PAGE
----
Bitcoin – Currency and Stability can be Orthogonal
There’s been a lot of debate lately on whether or not crypto currencies – e.g. Bitcoin (AKA BTC) – are viable. I believe crypto currencies such as BTC are quite capable of facilitating transactions of goods and services, which is often the stated reason for establishing currencies in the first place.
First off, currencies – today, the physical thing like a dollar bill – aren’t meant to be kept in quantity. Stuffing hundred dollar bills under your mattress is not recommended as a general investment strategy for the masses. Remember our economics lesson from “A Wonderful Life”: when you ‘save money’ you’re actually giving it to someone who buys something else (e.g. banks that loan money to others). The aspect of being a currency is merely related to (but not an inherent part of) the other feature of today’s dollars (or euros, etc.) – stability. When someone offers to pay you $50K a year to make cream pies in their bakery, you pretty much know what you can do with that money. And that’s where the government comes in. They create a complex money system (using fiat currency) that offers stability, in exchange for taxes and votes.
But let’s say these two aspects were decoupled – currency and stability. Currency can flow freely (think of the word currency, as in currents in a river). But no one is tasked with the stability aspect. However, stability can be created in other ways. Your ‘savings money’ is more of an investment. You could (and should) own things with intrinsic value. Financial markets are already computer driven (it could all be done by hand, but it would be too tedious and costly). When you get paid, you can ask a financial services company to invest that ‘money’ in stable, tangible assets if you so desire. You can buy parts of oil reserves, loans (bonds), houses (REITs), gold, farms, cotton, etc. Or any other thing for that matter. It’s all computer-driven and happens in an instant at negligible cost (this is a part that is relatively new – it’s happened in the last decade or so).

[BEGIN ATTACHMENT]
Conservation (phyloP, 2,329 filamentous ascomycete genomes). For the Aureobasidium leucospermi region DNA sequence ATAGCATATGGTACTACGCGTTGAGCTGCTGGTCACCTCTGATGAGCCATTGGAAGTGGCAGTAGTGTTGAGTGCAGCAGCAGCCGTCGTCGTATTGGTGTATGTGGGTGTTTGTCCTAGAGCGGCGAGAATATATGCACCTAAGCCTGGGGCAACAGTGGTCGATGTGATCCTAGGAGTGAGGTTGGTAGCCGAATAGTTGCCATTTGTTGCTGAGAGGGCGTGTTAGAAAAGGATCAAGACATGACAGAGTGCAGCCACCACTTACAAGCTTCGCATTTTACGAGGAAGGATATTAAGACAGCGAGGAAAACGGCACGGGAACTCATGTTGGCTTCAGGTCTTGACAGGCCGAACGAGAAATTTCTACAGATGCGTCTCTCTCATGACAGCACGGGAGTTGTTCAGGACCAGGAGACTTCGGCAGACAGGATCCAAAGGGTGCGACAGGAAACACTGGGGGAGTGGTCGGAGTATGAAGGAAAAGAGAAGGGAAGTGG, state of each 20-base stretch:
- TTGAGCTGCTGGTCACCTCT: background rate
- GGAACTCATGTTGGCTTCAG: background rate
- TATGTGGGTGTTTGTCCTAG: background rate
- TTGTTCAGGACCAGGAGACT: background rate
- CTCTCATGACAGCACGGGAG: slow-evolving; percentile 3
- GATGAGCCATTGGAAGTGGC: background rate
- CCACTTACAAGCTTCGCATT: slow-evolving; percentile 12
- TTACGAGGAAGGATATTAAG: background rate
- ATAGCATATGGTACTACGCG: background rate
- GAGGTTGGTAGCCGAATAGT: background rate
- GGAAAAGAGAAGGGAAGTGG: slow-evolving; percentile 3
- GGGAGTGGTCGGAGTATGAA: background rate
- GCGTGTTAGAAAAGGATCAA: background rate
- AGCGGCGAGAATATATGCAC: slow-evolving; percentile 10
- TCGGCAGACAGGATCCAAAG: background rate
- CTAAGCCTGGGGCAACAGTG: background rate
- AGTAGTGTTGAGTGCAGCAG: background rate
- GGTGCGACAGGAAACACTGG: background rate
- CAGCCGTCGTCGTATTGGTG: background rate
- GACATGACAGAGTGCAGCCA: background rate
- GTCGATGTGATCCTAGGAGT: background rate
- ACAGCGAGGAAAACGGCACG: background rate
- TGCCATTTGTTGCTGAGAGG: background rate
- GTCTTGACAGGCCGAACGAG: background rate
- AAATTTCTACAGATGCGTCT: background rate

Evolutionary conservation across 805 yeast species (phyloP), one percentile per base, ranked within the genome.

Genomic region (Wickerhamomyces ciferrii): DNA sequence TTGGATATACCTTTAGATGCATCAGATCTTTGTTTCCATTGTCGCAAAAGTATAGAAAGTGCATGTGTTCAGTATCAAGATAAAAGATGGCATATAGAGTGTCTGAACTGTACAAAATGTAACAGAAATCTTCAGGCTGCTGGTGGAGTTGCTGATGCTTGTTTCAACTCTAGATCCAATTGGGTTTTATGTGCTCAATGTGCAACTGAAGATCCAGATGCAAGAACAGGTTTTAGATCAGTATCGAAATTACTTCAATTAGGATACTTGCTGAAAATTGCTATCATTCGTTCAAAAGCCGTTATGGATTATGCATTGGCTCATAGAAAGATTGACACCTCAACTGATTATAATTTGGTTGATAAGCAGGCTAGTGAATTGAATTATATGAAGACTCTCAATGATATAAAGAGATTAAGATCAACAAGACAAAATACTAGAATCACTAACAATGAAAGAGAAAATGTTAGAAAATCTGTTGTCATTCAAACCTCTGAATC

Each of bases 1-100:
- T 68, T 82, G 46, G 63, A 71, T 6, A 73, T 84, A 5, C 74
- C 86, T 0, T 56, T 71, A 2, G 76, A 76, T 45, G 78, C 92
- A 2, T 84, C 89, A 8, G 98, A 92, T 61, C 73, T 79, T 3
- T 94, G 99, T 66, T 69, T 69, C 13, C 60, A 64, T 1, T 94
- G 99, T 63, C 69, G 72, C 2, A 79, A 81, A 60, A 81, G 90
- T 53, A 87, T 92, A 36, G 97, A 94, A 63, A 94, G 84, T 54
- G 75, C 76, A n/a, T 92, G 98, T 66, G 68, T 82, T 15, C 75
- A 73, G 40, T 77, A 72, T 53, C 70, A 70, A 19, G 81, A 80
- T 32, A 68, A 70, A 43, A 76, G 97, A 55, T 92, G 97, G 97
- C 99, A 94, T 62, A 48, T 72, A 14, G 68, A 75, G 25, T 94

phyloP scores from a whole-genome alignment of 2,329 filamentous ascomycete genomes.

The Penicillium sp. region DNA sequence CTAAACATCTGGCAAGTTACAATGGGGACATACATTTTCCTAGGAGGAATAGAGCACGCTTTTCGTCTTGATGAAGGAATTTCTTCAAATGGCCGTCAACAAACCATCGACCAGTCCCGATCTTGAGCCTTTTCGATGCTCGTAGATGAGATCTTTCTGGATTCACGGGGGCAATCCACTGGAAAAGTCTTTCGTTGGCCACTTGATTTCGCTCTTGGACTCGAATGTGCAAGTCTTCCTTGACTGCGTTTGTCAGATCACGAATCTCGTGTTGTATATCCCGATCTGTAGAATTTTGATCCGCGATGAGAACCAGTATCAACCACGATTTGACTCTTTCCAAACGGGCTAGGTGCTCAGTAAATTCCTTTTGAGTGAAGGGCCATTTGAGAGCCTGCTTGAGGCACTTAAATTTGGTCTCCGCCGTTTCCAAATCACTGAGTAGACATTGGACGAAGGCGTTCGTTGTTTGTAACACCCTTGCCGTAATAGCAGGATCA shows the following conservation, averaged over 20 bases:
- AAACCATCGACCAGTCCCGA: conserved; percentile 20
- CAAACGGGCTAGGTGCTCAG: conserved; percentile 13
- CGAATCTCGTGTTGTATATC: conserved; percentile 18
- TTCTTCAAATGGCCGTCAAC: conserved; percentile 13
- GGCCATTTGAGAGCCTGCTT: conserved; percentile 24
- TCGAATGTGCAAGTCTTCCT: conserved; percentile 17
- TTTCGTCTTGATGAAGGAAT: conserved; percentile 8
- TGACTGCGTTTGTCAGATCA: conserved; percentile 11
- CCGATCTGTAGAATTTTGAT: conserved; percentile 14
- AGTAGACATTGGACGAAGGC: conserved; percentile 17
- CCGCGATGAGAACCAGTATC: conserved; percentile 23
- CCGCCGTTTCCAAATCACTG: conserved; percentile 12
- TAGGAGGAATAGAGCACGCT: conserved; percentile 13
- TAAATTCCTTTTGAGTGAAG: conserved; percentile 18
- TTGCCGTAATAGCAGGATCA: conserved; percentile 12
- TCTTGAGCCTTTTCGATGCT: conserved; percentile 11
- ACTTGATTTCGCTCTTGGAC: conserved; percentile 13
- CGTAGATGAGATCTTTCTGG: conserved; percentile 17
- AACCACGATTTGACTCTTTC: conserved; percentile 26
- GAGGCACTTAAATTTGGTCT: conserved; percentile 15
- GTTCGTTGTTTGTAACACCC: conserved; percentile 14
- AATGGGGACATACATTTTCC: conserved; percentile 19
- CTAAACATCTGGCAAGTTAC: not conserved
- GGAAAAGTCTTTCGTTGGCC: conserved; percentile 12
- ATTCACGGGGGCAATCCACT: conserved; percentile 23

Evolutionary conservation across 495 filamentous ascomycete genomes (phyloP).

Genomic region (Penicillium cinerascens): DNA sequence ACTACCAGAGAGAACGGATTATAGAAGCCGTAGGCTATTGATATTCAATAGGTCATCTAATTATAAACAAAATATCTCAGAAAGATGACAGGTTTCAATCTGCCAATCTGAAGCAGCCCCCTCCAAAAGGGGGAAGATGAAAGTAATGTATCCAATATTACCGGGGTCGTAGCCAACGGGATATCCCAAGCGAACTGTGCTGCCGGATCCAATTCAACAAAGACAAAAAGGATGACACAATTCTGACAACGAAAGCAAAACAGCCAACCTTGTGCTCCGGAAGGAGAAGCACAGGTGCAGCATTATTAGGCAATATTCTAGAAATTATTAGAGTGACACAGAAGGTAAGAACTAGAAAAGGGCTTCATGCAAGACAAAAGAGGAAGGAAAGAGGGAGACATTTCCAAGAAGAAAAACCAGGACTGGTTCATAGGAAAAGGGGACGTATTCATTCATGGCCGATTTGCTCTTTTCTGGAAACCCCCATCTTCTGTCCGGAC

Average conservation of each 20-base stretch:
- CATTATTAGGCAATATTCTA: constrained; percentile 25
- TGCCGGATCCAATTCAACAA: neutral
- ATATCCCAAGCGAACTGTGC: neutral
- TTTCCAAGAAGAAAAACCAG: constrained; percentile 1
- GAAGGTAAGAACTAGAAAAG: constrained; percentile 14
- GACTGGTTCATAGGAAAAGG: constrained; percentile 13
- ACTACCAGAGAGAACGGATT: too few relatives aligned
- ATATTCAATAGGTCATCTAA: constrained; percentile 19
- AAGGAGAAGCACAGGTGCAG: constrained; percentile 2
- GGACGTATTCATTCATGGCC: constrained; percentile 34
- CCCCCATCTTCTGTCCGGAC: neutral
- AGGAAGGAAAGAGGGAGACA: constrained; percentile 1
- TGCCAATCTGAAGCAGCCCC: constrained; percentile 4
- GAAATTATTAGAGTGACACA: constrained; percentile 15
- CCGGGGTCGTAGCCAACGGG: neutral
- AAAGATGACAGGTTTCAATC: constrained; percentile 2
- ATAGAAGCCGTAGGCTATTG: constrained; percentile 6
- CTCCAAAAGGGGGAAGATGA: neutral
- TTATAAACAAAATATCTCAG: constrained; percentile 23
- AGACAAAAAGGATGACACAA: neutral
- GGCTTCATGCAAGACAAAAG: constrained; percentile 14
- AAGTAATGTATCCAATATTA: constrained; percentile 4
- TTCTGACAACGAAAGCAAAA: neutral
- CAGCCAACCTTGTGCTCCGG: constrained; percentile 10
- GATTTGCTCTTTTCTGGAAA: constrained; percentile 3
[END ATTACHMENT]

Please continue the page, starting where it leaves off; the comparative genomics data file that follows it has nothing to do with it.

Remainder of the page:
This flight time and total transaction amounts will have an impact on the value of crypto currencies. For example, if an average transaction takes 1 millisecond, $1B (today’s equivalents, for the sake of this example) is in flight and 22M coins are in existence, each coin needs to be worth about $45K (equivalent). The stability of these values will affect the stability of the currency.
The currency at this point exists only to facilitate this transaction and (except for those true speculators) you own the currency only for a fleeting instant. It’s similar to escrow in that it’s a temporary intermediary. But will there be volatility? As this large network becomes interconnected, game theory comes into play and will result in some amount of stabilization. For example, when you want to buy a car, you might sell enough shares of amazon.com to pay for the car. The transaction is in BTC. But as soon as the dealer gets the BTC, their financial system buys bonds. They aren’t left holding the bag, even if tomorrow BTC decreases in value. Then they guy that sold the bonds gets BTC, which he uses to buy a boat. And so on and so on.
Indeed, this transition will not happen overnight. Currencies – including today’s fiat currencies like dollars, euros, etc. – can co-exist with crypto currencies. In fact, multiple crypto currencies can coexist.
There will be a large impact to governments, who have had the ‘job’ of overseeing official (fiat) currencies and are funded with the current system of dollars/euros/etc. (via taxes). There is a risk to those that control today’s fiscal strategies. These incumbents will try to squelch this innovation, as it threatens their current systems. However, incumbents cannot prevent disruptive innovation forever.
In summary, crypto currencies can exist as currencies in order to buy and sell goods and services. However until they get widespread use and game theory (networked and in large number) comes into play in a more pure market, they will not be stable. In fact they may never be as stable as fiat currencies, and that might be OK. It is likely we are on the verge of the world’s currency system evolving once again (as it has every several decades or so). Currency and stability can be orthogonal.
I recently did a bit of digging for seismic data (earthquakes). It seemed like things were getting worse, but what does the hard data say? I found a site at http://www.iris.edu/SeismiQuery/sq-events.htm that provides raw data. I created a Python script to roll it up and do a histogram of over time of strong quakes. The source for that program is at https://github.com/Uberan/seipy .
The disturbing part is the apparent trends. I don’t claim to know about seismology – I am merely creating a visualization of public data from the www.iris.edu site. Please look at the data below and draw your own conclusions. Also feel free to look and/or run the program – I have placed it in the public domain.
One thing I wonder – are we getting better at logging earthquakes so that over time we observe more of them? It would seem that most big quakes are hard to miss, but perhaps this data is skewed by our increasing ability to measure quakes. Is this data somehow incomplete? If someone can vouch for the data or knows why this data may be incomplete, please post.
BTW, you’ll have to click on each graph to enlarge them enough to see the data points.